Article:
I got this tweet a couple of weeks ago from Craig Murden:
I have blogged about this before in the following posts:
- The Professional Job Search Creed – 1 of 10 (November 17, 2006)
- I Have A Coach – Do You? (July 16, 2007)
- I Hate My Coach (August 21, 2007)
A job search coach would have significantly changed my job search… here are two reason why:
- I was doing the wrong stuff in my job search, but I didn’t know it. I spun my wheels, and got frustrated, but didn’t know I should do something else.
- I had no accountability to anyone. Everyone treated me with kid gloves since they didn’t know how to ask if I was still unemployed. It’s a touchy subject that many don’t ask about.
Now, you can PAY for a coach, or you can find a “buddy,” as Craig suggests. Either are okay options, in my opinion. During my job search I didn’t think I could afford a coach, and I’m not sure if I was ready to be a good client of a coach.
I have seen, however, many job seekers find someone they can be accountable to from job search clubs – essentially their job search peers. Some of those relationships lasted beyond the job search, which I think is pretty cool. I think there are two keys to a coaching relationship:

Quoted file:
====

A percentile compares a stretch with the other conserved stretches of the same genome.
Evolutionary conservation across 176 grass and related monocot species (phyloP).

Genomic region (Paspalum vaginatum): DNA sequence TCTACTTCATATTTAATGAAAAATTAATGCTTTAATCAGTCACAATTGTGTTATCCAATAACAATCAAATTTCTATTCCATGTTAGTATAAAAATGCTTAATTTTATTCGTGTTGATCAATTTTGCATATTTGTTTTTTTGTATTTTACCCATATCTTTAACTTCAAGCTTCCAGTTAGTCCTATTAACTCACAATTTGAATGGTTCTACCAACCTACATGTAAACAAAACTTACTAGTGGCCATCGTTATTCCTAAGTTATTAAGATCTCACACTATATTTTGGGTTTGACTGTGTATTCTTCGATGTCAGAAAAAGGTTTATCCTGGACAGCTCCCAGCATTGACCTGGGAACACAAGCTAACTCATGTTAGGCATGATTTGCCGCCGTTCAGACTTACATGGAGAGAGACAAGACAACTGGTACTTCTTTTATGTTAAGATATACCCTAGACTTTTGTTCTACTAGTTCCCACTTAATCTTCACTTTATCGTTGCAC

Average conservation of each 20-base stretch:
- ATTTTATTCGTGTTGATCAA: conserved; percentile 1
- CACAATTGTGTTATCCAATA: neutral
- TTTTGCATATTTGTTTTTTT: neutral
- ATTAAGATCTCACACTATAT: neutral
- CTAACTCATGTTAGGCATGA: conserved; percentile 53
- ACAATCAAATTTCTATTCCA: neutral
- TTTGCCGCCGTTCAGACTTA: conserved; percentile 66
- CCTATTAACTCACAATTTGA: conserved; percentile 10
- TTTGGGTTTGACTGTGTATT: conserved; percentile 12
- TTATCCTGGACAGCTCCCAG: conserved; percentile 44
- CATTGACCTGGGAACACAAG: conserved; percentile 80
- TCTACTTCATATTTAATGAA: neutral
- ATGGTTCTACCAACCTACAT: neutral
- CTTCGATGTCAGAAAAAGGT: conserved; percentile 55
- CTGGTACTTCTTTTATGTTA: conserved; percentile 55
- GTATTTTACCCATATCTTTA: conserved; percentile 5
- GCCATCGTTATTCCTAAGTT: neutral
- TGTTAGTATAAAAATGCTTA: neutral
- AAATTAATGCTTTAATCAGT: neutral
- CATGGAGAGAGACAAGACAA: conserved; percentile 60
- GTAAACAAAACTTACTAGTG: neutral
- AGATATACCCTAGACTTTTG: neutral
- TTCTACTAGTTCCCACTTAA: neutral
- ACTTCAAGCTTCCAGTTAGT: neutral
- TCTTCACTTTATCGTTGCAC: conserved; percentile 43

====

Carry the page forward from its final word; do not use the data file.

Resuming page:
- Principle-based methodology. If someone is your job search coach and they tell you to do bad stuff (like spend all your time on job boards, or apply to newspaper ads 100% of the time), you have the wrong coach. This is where a professional job search coach comes in – not only are they principle-based, they have a lot of experience with their other clients that will help you keep your job search as short as possible.
- Accountability. You must be accountable to someone for your weekly (daily?) goals and targets. This CANNOT be your spouse, as your spouse is TOO close to the emotional outcome of the job search. I know career coaches who won’t coach their spouses
Do you have a coach? If not, go get one. In the link above, the first point in the Job Search Creed is to get a coach.